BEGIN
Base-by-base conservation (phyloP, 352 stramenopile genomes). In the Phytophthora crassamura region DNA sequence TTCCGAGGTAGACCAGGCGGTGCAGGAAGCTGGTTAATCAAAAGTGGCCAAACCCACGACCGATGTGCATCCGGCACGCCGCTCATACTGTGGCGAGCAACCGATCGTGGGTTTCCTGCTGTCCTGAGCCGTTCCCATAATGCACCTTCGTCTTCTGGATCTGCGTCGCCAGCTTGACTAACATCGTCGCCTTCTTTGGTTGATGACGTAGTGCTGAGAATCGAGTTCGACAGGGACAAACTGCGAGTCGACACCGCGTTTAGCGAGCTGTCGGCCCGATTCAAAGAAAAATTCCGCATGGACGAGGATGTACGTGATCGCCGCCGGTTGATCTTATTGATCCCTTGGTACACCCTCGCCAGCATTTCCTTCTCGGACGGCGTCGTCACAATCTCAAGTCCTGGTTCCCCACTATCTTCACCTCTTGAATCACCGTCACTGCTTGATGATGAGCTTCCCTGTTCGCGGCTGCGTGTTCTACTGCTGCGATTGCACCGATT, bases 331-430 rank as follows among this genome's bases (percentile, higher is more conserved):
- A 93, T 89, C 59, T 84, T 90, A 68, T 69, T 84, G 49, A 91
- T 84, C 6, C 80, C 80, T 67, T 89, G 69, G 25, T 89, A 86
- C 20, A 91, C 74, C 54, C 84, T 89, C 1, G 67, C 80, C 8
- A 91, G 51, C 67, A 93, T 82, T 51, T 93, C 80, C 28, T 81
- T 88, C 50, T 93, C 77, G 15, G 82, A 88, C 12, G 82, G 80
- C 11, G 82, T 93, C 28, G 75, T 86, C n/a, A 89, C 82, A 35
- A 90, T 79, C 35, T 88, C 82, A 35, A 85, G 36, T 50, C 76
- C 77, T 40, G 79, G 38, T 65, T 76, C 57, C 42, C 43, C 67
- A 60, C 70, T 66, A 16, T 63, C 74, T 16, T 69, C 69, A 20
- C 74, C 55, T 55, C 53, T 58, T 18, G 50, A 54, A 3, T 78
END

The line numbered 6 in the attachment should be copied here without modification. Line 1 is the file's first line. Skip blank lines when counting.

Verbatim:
- T 88, C 50, T 93, C 77, G 15, G 82, A 88, C 12, G 82, G 80